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Immigration, human capital and growth in the host country : evidence from pooled country data

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1994-06
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Springer
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Abstract
Immigration, as a source of population growth, is traditionally associated, by neoclassical economics, with negative output and growth effects for the host economy in per capita terms. This paper explores how different these effects can be when the human capital brought in by immigrants upon arrival is explicitly considered in a Solow growth model augmented by human capital and migration. The main finding is that the negative output and growth effects of immigration tend to become less important the higher the imported immigrants' human capital relative to natives. In order to evaluate the order of magnitude of these effects, descriptive evidence, based on education data, and econometric evidence, based upon the estimation of the transition equation in the augmented Solow model, is provided for a set of OECD economies during the period 1960-1985. Because of their human capital content, migration inflows are shown to have less than half the negative impact of comparable natural population increases.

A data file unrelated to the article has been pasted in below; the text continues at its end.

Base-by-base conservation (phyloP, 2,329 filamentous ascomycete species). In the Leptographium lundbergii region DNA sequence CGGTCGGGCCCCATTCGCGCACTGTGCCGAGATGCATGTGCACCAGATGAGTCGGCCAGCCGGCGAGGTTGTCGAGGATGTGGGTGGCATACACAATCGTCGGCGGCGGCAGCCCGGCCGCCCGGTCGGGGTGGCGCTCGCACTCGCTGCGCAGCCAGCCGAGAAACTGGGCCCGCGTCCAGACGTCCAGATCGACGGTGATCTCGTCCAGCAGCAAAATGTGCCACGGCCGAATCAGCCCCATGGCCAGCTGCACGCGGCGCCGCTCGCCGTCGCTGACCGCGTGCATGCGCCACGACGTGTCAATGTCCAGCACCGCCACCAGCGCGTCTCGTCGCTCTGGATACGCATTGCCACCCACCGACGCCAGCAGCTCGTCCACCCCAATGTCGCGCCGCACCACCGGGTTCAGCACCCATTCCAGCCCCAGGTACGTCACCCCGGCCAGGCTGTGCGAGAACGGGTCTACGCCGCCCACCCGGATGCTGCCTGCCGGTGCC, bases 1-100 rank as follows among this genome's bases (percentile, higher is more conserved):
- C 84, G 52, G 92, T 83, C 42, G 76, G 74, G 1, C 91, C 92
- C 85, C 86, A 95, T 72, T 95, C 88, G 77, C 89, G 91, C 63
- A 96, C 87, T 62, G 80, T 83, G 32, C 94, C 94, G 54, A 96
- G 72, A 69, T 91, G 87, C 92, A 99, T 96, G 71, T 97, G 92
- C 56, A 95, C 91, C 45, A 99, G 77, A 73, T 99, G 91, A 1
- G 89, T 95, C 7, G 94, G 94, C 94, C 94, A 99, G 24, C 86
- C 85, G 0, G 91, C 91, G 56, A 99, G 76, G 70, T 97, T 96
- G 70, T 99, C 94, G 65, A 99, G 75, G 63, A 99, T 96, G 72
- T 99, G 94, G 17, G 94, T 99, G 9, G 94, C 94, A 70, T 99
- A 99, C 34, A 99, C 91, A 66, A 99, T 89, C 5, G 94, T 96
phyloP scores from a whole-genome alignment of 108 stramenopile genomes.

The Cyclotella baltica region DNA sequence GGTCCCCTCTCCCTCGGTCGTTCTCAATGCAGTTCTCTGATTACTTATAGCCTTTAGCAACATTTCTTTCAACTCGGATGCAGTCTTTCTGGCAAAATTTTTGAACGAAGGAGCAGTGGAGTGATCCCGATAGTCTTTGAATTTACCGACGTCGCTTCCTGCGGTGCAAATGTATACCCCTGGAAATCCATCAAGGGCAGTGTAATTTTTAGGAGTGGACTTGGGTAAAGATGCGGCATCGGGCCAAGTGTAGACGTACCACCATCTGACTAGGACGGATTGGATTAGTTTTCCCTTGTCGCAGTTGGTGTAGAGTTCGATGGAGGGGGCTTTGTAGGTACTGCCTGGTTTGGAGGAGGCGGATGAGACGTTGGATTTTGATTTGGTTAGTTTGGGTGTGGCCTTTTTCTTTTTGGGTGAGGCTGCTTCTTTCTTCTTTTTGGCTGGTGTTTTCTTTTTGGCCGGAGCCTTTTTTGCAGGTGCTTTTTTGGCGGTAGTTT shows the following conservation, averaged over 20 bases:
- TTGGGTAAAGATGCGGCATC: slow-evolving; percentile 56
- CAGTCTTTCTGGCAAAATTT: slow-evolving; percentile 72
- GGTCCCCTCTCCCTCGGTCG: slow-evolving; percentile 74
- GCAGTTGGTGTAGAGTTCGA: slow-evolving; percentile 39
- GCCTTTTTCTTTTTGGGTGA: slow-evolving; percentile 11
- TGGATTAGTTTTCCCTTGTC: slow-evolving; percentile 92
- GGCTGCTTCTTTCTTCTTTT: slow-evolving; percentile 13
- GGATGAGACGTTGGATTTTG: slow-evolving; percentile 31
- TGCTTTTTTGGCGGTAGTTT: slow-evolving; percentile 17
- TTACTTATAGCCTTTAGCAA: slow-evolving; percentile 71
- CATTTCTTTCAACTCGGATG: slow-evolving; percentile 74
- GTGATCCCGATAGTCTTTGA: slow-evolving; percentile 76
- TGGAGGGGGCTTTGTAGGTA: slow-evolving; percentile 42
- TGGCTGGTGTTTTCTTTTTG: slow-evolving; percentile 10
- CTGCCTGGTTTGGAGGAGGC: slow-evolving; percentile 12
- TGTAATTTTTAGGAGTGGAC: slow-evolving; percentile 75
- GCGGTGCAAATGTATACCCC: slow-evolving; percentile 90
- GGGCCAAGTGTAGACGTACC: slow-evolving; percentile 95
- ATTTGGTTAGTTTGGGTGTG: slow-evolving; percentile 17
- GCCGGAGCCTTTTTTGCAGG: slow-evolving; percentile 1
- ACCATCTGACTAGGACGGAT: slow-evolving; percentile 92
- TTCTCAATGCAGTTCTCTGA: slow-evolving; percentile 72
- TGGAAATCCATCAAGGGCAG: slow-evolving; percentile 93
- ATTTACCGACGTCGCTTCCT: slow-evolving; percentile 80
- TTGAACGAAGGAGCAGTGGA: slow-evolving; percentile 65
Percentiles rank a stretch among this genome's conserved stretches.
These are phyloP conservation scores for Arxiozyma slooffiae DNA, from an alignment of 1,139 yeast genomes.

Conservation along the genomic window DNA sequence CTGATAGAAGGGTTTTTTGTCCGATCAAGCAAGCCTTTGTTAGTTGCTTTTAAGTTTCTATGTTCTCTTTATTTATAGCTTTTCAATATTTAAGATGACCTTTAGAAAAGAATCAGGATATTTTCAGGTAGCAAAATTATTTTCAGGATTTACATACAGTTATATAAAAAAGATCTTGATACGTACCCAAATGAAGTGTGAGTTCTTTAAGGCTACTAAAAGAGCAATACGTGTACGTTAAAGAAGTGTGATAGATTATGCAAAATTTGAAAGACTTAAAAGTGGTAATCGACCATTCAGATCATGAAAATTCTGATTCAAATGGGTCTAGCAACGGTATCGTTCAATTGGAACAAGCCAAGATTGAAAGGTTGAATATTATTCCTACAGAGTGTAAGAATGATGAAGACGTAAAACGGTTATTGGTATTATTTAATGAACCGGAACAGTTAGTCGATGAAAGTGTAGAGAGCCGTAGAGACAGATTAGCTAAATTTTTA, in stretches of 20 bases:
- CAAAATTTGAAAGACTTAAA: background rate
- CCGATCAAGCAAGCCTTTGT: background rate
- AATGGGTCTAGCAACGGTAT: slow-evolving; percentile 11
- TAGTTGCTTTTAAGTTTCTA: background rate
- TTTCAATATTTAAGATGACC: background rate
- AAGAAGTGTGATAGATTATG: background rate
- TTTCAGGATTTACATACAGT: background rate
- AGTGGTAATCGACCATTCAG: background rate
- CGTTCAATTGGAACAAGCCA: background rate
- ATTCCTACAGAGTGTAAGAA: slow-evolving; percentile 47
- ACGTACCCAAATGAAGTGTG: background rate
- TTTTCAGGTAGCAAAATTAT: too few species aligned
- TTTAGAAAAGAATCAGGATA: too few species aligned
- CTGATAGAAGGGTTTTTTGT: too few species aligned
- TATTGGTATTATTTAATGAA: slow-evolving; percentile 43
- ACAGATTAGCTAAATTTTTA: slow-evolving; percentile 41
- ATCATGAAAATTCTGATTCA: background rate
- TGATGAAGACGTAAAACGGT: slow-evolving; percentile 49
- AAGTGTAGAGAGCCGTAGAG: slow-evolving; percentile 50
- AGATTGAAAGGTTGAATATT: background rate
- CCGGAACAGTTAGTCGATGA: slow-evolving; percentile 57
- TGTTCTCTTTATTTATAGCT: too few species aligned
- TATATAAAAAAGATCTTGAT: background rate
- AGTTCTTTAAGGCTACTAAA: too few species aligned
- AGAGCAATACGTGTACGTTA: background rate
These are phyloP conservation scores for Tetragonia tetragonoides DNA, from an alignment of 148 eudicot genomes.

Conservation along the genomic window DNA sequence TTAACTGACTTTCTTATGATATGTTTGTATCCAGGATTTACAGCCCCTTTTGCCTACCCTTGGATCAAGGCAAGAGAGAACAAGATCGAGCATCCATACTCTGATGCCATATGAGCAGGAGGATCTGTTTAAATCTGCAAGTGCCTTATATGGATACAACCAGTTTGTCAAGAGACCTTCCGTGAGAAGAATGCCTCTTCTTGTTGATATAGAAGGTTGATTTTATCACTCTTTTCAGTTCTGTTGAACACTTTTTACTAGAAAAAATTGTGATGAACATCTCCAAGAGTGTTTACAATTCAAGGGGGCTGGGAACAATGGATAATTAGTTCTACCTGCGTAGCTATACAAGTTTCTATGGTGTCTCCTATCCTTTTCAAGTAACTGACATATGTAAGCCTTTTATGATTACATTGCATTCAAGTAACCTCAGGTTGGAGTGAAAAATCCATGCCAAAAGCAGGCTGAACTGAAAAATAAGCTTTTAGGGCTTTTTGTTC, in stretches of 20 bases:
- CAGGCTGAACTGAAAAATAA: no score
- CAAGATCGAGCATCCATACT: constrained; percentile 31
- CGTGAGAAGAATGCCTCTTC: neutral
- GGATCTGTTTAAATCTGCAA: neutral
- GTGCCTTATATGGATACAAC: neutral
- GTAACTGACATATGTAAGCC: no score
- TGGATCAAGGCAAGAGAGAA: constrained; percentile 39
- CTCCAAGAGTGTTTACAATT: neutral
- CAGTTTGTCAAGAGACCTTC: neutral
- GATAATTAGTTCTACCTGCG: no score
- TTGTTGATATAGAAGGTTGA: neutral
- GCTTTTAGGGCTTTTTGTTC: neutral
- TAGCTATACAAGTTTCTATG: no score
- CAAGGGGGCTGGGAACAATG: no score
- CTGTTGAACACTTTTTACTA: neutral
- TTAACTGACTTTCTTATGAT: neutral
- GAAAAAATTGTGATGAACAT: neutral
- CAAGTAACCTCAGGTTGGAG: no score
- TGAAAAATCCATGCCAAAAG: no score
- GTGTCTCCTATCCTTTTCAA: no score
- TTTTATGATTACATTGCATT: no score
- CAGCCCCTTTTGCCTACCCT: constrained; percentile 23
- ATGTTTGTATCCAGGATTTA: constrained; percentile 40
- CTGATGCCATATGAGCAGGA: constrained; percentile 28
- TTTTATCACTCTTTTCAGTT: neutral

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The original publication is available at www.springerlink.com
Keywords
Emigración e inmigración, Capital humano, Países de la OCDE
Bibliographic citation
Journal of Population Economics, 1994, v. 7, n. 2, pp. 193-215